How to Cultivate Referrals From Rejected Candidates

Employee referrals are a cornerstone of any sound talent acquisition strategy, especially when upwards of 20%+ of your hires come from referrals. But what about candidate referrals, those made by individuals in your talent pipeline who don’t even get hired?

Like employee referrals, candidate referrals can be an effective source for tapping into passive job seekers. In the current talent market, where the competition for qualified workers is tougher than ever, the value of candidate referrals can be invaluable.

The question is: What inspires candidates to refer qualified colleagues and friends to you, particularly when you’re not offering cash incentives (as is often the case with employee referrals) and you will have rejected most of these candidates, possibly even before they’ve made a referral?

The answer is: a respectful, high-quality candidate experience.

How To Cultivate Candidate Referrals

Make no mistake — your jobs and your company (its mission, culture, and reputation) are the primary drivers of referrals. Your candidate experience, however, is close behind when it comes to motivating people in your talent pipeline to refer others. The more positive the experience you provide, the more likely candidates are to make referrals.

Talent Board has been researching the candidate experience for more than a decade, and the data consistently shows that when employers provide positive experiences, candidates are significantly more willing to increase their relationships in all sorts of ways. That includes applying to their jobs in the future, purchasing their products or services, and influencing the opinions and purchases of others — even when they’ve been turned down for a job. That’s a pretty nifty set of outcomes for providing positive candidate experiences.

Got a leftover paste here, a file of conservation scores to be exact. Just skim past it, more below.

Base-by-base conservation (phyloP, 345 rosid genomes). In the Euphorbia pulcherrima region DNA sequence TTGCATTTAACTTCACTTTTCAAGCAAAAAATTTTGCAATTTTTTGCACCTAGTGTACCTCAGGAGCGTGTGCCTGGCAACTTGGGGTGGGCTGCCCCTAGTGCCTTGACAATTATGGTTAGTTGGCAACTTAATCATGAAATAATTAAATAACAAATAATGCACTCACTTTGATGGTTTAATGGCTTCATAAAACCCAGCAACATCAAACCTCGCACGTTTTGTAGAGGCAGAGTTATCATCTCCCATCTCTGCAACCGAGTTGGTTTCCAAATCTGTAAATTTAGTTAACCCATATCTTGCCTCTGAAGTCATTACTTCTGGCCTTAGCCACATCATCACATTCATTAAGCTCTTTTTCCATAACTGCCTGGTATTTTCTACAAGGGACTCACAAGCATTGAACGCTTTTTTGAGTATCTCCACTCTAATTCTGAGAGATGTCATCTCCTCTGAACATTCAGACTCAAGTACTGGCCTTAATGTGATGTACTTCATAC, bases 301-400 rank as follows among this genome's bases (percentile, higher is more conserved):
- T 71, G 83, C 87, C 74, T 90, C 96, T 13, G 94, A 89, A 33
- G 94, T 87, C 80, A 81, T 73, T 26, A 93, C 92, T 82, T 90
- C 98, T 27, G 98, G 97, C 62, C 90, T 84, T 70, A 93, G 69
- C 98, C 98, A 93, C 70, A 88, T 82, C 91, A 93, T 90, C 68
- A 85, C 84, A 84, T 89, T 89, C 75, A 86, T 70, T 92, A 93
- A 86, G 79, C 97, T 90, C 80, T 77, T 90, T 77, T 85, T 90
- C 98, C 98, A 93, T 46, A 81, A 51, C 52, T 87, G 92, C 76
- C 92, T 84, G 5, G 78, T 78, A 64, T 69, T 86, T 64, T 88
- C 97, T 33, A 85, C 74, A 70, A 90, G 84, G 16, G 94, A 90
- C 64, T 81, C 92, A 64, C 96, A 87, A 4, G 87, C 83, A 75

As for their willingness to make referrals, among all of the thousands of candidates who participate in Talent Board’s annual benchmark research, each year roughly 30% say they’re extremely likely to refer others as a result of positive candidate experiences. Here’s the remarkable part: Nearly 90% of these individuals are rejected for the jobs they applied to. That’s how powerful a positive candidate experience can be.

Talent Board’s latest research reveals several key actions you can take at various stages of the candidate experience to generate referrals. These include:

Being transparent about salary as early in the candidate experience as possible. Pay transparency is a hot topic right now, as it should be. Research has shown that when pay transparency is lacking, employees are 50% more likely to leave their company, and hiring new talent becomes exponentially harder because nearly two-thirds of the country’s adults say that salary is one of their most important decision-making factors when looking for a new job. 

Eight states have already passed pay transparency laws, and a growing number are considering doing the same. Legalities aside, Talent Board’s research shows that when candidates were told about a job’s salary without having to ask, their likelihood to refer others increased a whopping 132%. Sharing salary information in job descriptions, on company careers sites, during the application process, and during interviews are all becoming more common — and the earlier in the recruiting process the better, as salary is a deciding factor in whether many individuals will even consider a job. 

Giving and asking for feedback at the interview stage. When employers gave specific feedback to candidates, candidates’ willingness to refer others increased by 24%. And when employers solicited feedback from candidates after an interview, candidates were 74% more likely to refer others.